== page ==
You know Facebook is big. Really big. Now, here’s some numbers to add perspective to the amount of data they process and store.
- 500+ terabytes of new data is added every single day.
- Users click the ‘Like’ button 2,700,000,000 times per day.
- More than 300 million photos are uploaded to Facebook every day.
Think about all the things you feed into Facebook for a moment and what the implications of that data are. If, over a period of time, you’ve consistently posted something early in the morning – say, 7:30am – and over the same period of time, you never had any posts or interactions after 11:30pm, Facebook knows exactly when you sleep. If you check-in using Facebook Places, over a period of time, Facebook knows your favorite bars, restaurants, stores, and brands. If you’ve added Interests to your Timeline, Facebook can combine those keywords with status updates, check-ins, photo captions, and Likes on third-party sites to start building a complete picture of your life.
It wouldn’t be a stretch to say that Facebook, if it wanted, could extract all status updates containing the words “Barack Obama” and “Mitt Romney”, add some basic sentiment analysis and have a very high likelihood of predicting the outcome of the election in November.
And where does all this data go? Facebook’s U.S. data centers are in North Carolina, Virginia, Oregon, and California. There’s also one in Sweden. Curious what these look like? GigaOm has a great behind the scenes tour at the Oregon data center.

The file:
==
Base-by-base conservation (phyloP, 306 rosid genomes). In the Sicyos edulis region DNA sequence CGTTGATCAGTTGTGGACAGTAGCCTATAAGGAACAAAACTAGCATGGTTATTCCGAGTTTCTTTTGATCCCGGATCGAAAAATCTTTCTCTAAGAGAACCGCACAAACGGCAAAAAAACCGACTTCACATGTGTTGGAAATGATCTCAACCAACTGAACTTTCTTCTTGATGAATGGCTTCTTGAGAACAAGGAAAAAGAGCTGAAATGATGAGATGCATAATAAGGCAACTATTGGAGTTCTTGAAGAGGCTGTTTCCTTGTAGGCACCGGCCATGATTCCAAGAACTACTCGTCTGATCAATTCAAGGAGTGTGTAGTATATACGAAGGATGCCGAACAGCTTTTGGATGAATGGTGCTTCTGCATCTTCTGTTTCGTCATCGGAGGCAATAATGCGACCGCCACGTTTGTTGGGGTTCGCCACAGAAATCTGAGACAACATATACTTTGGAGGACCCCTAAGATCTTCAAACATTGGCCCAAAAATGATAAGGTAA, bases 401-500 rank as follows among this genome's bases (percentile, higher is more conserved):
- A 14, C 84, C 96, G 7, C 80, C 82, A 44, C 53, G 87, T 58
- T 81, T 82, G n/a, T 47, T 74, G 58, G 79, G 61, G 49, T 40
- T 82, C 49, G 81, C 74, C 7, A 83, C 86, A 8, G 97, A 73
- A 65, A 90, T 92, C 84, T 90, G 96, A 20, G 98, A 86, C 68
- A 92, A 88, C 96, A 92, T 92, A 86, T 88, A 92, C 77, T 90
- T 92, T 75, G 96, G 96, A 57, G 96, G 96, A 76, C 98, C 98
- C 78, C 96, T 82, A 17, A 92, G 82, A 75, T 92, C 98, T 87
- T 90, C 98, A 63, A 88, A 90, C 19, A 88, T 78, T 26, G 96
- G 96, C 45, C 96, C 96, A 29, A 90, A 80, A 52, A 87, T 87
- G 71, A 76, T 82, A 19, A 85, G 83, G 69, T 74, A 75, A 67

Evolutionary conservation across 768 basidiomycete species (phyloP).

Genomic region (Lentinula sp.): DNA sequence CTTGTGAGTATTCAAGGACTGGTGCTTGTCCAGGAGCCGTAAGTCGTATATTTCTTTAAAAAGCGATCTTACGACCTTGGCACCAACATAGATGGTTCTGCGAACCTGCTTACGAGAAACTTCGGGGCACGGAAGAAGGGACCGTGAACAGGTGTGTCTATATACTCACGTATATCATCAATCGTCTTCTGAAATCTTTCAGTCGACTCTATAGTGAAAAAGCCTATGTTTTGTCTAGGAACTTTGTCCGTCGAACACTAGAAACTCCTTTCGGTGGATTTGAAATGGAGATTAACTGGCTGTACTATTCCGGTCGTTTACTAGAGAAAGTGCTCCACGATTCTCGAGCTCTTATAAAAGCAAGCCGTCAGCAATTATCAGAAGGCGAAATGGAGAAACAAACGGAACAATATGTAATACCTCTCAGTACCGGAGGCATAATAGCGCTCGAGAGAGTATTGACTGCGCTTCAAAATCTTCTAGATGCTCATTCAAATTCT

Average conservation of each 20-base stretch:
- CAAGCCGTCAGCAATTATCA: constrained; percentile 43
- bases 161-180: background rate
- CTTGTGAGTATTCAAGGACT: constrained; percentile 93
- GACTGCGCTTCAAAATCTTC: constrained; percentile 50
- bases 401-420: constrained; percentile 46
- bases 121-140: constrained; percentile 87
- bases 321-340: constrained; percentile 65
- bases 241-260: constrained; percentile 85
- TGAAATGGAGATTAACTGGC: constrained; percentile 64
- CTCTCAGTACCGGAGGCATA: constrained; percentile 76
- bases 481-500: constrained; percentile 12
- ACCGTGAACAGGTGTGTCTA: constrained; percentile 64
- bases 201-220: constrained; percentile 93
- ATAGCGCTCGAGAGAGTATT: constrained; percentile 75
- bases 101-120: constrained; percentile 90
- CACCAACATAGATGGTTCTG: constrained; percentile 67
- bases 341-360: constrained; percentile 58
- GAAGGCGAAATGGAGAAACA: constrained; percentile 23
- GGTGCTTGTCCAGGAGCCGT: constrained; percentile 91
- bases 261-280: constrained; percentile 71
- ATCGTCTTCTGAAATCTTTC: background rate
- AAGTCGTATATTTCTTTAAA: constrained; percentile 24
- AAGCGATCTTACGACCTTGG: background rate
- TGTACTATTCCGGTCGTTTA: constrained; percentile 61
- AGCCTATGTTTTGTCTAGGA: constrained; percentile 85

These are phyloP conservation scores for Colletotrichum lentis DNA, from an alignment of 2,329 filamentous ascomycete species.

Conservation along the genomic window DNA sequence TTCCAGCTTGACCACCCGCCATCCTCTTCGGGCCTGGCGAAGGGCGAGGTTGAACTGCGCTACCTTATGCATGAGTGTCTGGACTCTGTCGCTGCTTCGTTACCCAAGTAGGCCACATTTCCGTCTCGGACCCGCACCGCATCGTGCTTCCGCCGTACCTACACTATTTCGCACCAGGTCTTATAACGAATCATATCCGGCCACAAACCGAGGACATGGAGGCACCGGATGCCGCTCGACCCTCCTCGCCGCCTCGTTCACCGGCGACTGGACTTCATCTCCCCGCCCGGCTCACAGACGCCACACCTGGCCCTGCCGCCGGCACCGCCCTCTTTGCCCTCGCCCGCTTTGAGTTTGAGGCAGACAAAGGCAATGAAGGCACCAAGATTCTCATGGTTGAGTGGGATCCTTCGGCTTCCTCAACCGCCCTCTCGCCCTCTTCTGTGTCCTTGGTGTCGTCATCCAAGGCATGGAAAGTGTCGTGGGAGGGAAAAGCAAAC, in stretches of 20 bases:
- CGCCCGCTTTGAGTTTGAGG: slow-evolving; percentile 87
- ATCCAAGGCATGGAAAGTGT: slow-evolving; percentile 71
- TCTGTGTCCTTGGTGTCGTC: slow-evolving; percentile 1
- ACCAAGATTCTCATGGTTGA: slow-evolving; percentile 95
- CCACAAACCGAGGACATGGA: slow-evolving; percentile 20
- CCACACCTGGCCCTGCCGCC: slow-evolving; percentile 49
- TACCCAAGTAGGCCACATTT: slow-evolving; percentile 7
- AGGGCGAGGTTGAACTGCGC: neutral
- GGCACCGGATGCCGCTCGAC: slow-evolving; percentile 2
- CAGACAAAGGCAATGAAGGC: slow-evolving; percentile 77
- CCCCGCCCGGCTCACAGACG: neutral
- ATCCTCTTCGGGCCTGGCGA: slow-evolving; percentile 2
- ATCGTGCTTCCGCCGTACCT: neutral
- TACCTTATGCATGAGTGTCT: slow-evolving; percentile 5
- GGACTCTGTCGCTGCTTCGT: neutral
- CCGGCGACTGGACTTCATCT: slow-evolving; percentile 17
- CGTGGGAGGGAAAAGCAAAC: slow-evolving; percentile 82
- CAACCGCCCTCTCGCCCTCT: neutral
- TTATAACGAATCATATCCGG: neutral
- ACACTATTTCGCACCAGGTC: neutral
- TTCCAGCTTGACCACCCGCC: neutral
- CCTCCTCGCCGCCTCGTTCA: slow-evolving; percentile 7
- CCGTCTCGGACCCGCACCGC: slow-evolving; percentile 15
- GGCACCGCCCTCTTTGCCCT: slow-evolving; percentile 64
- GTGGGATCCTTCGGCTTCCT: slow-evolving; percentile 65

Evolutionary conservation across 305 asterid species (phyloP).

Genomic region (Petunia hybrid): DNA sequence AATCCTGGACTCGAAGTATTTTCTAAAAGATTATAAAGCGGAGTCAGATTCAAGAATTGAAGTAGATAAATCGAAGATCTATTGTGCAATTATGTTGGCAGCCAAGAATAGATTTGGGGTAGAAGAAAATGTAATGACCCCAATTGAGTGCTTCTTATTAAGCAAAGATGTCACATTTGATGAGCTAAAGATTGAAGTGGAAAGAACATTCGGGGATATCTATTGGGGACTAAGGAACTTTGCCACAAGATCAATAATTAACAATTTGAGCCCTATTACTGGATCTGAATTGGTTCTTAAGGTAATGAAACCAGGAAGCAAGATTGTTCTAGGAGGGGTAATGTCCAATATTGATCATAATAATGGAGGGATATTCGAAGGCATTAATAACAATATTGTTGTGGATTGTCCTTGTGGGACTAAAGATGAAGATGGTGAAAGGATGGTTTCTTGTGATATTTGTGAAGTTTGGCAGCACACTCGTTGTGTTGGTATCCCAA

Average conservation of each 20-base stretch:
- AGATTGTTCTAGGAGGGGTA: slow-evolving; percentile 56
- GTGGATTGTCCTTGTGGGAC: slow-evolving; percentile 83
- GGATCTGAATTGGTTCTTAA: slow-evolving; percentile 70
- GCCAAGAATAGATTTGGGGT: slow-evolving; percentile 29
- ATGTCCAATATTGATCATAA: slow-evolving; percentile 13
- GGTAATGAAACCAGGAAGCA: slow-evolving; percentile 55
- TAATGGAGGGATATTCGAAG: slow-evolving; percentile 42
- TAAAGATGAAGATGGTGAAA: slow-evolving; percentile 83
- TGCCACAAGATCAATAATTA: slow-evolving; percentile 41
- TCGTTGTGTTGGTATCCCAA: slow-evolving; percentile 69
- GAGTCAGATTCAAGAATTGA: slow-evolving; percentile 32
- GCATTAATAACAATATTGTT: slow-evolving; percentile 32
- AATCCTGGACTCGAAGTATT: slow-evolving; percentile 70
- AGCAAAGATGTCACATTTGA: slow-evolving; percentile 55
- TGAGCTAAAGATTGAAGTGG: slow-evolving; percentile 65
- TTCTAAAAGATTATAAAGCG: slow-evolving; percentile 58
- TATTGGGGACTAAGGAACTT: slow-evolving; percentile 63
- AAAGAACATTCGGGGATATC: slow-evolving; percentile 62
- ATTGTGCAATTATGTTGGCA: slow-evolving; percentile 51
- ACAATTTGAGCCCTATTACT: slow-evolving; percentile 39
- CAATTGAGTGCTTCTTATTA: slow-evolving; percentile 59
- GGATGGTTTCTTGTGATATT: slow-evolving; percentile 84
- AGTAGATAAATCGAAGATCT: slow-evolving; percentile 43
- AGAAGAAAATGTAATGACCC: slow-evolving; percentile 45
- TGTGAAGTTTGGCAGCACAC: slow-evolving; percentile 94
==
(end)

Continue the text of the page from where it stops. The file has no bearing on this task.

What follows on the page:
Big data is more than just having a lot of information. Facebook’s VP of Engineering explains the distinction: ”Big data really is about having insights and making an impact on your business. If you aren’t taking advantage of the data you’re collecting, then you just have a pile of data, you don’t have big data.”
With this much personal data about all of us, the question that comes up more than any other: how does Facebook protect our privacy internally? Parikh told TechCrunch they have a zero-tolerance policy for employees prying into user data when they don’t have a legitimate reason. They’ve built extensive logs to see what employees access, and the threat of being fired for abuse of this power keeps it cut and dry.
So, we’re curious what you think. Do you trust Facebook (and other social networking sites) with this much data about you? Let us know in the comments.
[Image Credit: TechCrunch]